“In the year 1846, we were driven from our homes in Nauvoo, and compelled to cross the Mississippi River on ice. Many thousands of others suffered in the enforced exodus. We were in a destitute condition, having to fly and leave nearly all we possessed behind us. We stopped in Iowa where I took contracts that furnished members of my brothern with employment which enabled them to procure means necessary to continue their journey further into the interior where the body of the church had gone. My wife and three children had already gone forward to Mount Picgah where a large number of families were encamped with Elder Lorenzo Snow.

“At Mount Picgah, many of the Mormon people had become prostrated by hunger and fatigue. Sickness broke out and death made terrible inroads into the camp. Some of them died of destitution and starvation. The entire camp was without food. As soon as I heard of it, I started for that place with a wagonload of flour and bacon. When I reached the camp, I found my family sick and dying. Two of my children died, but with careful nursing, my wife and the other child were saved. I delivered the entire load of provisions to Elder Snow to distribute among the Saints and thus saved many from death by starvation. I then took my wife and child back with me to camp.”

While Mr. Smith remained back in Iowa, he had many rough experiences and narrow escapes from death at the hands of the mobs who threatened to kill him. On one occasion on Fox River, a mob collected to tar and feather him because he would not renounce Mormonism. Mr. Smith ascended a mound, drew a pistol to defend himself and told them that whoever advanced to tar and feather him would never live to do it. The bold and fearless front he thus assumed saved him. The mob retired and left him thereafter unmolested.

In the spring of 1850, he started with his family to travel west for the Rocky Mountains. The feelings of the anti-Mormons were bitter against him. The county authorities were under the necessity of calling out a body of the militia to guard him and his family from attacks until they reached the county lines.

After their escort left them they still experienced much annoyance, and were often in imminent danger until they reached the Missouri River where the Mormon people were organizing companies to cross the plains. They were assigned to travel in the company of Aaron Johnson. Here he was elected clerk of the company which consisted of about 100 wagons. They started on their journey in June.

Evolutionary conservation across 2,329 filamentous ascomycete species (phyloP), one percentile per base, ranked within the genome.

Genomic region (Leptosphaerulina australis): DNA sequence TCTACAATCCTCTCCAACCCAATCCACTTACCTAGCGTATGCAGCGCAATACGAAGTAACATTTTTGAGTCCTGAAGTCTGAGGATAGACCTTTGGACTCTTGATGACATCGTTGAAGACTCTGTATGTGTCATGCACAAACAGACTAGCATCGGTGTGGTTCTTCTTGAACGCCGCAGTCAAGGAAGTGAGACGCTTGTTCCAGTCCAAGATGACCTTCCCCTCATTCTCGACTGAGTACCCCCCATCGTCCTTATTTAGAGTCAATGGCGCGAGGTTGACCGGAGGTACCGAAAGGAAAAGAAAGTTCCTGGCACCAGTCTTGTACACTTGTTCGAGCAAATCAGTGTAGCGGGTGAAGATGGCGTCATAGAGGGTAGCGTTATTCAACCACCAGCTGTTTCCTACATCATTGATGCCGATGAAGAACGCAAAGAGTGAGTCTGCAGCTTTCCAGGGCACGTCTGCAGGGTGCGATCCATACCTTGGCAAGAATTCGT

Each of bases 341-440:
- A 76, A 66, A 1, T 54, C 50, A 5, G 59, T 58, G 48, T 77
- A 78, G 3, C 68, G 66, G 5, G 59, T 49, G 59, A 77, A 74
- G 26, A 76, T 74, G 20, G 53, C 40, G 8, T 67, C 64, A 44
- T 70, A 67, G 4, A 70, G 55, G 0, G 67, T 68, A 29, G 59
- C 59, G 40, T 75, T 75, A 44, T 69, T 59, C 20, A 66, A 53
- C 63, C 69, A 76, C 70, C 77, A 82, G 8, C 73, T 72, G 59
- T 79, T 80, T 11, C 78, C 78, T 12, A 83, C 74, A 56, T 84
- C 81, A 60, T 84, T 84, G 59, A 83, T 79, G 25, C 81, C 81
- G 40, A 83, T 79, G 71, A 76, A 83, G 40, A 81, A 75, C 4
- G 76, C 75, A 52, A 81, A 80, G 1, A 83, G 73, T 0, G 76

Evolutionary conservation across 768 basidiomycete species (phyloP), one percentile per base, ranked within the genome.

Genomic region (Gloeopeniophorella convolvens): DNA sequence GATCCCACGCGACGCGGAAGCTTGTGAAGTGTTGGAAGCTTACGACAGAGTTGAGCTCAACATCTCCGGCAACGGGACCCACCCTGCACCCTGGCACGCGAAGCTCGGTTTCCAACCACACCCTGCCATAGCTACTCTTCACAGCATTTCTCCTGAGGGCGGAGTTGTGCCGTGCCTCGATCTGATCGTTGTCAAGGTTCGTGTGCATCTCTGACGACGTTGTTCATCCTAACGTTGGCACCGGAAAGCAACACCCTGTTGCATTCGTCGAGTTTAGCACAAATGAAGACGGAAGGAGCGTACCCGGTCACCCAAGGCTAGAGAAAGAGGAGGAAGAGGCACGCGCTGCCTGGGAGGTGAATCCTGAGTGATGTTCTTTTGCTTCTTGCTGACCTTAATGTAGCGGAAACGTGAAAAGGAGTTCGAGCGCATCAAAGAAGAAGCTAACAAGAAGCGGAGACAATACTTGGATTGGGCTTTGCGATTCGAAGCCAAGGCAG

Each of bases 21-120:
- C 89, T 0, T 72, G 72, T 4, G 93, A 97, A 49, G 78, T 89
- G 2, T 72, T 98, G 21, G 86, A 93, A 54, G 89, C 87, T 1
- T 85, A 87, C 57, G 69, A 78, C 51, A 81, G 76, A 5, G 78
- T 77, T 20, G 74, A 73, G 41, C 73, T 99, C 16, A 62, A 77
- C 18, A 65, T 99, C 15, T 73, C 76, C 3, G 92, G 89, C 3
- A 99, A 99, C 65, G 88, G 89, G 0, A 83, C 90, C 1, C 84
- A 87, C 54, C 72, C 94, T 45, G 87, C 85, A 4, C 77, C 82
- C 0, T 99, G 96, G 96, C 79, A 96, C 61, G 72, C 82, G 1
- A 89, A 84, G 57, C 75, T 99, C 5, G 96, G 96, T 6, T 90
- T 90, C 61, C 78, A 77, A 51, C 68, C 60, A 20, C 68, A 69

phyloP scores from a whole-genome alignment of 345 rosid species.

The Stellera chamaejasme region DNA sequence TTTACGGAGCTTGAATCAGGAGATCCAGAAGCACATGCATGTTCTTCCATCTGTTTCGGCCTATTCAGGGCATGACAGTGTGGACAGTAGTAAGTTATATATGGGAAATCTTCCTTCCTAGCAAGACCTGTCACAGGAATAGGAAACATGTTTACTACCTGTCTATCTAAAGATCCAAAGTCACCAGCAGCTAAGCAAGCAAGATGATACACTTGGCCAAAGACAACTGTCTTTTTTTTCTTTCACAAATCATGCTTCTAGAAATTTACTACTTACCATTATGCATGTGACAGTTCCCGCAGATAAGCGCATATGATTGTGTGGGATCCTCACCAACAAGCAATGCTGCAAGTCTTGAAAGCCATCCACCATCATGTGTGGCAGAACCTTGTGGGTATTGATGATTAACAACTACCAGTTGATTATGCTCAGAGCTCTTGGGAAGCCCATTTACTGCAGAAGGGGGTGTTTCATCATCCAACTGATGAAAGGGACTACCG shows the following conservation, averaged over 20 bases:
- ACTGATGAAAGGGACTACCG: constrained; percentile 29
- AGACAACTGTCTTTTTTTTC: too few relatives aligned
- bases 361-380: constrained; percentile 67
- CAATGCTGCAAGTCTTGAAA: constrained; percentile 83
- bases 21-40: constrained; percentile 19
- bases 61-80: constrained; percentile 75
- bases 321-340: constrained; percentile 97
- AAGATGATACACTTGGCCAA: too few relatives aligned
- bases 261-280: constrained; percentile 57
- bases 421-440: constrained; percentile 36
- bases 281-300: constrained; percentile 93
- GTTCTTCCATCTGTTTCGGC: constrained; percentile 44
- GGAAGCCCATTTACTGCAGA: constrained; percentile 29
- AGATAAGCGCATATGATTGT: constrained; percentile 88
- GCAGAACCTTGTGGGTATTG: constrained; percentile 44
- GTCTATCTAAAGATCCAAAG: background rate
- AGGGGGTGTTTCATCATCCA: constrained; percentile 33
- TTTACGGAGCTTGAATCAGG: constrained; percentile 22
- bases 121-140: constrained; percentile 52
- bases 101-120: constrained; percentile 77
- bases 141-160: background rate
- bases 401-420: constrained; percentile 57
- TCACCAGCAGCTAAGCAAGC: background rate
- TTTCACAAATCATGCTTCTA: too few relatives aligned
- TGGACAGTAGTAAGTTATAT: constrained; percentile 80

The first deaths in the company occurred in Salt Creek where 18 died of cholera. On the Platte the cholera again broke out. Here Sam Smith says he saw a man standing by him in the night and said that the company should stop and clean themselves and their wagons thoroughly and be baptized and the cholera would leave them. The captain and the chaplain each stated that they had a similar vision. The company did as directed by the messenger and the blessing followed. The company had no more sickness and arrived in Salt Lake City in September 1850.

Early in April, 1855, he was called to go to Brigham City, Box Elder Co. Here he was appointed a counselor to President Lorenzo Snow. There he made a plan of Brigham City and the surrounding country which was examined and approved by the proper authorities. He assisted materially in surveying that part of the public domain.

This same year, Samuel Smith was appointed postmaster of Brigham City; a special agent of the postal department was sent to induce him if possible to give up Mormonism in which even they would give him a good position in the postal service. He told them his religion was dearer to him than anything else; besides that, he neither could nor would give them up for any earthly gain that could be offered.

Samuel Smith was very active in assisting in the developing of the resources of the county in making roads, building mills, laying out ditches, in fact every thing that pertained to the welfare of the Saints.

When it became necessary to organize the Militia, every able-bodied man in the district was enrolled and mustered into service. Samuel Smith was elected first major of cavalry, and was appointed the commander of the northern post. He commanded the citizen soldiers in that district in all the expeditions against the hostile Indians whom he did much to subdue and taught them that the Mormons were their friends.

In 1860 he was elected Probate Judge of Box Elder County which position he occupied many years.

During the building of the Utah Northern Railroad, he was Superintendent of Construction and later one of the directors. The people also elected him mayor of Brigham City for a number of years.

When it was thought best by the leaders of the people to organize cooperative stores in place of the private concerns, Samuel Smith turned in his merchandise valued at $10,000. He later became one of the directors of the Brigham City Co-operation and also assistant superintendent.

Samuel Smith had a large family of five wives and fifty-one children. He was a conscientious servant of the people, ever devoted to their interests, He was a man who loved the Lord and His word, devoted to their servants of the Lord, willing if need be, to give his life in their defense.

In finances, he was liberal to funds and especially to the church, kind to his wives and children. In Samuel Smith we have much to be proud. A man true to his God, true to his family, true to his friends, true to his country. Reared under adverse circumstances. But by his efforts and integrity, he won a name and place of honor among his associates. In the church he was honored among his associates. In the church he was honored and trusted as but few men are. His life’s labor was crowned by his being ordained a patriarch.

Samuel Smith died at Smithfield, Cache County, October 2, 1896. The body was buried in the family lot in Brigham City Cemetery.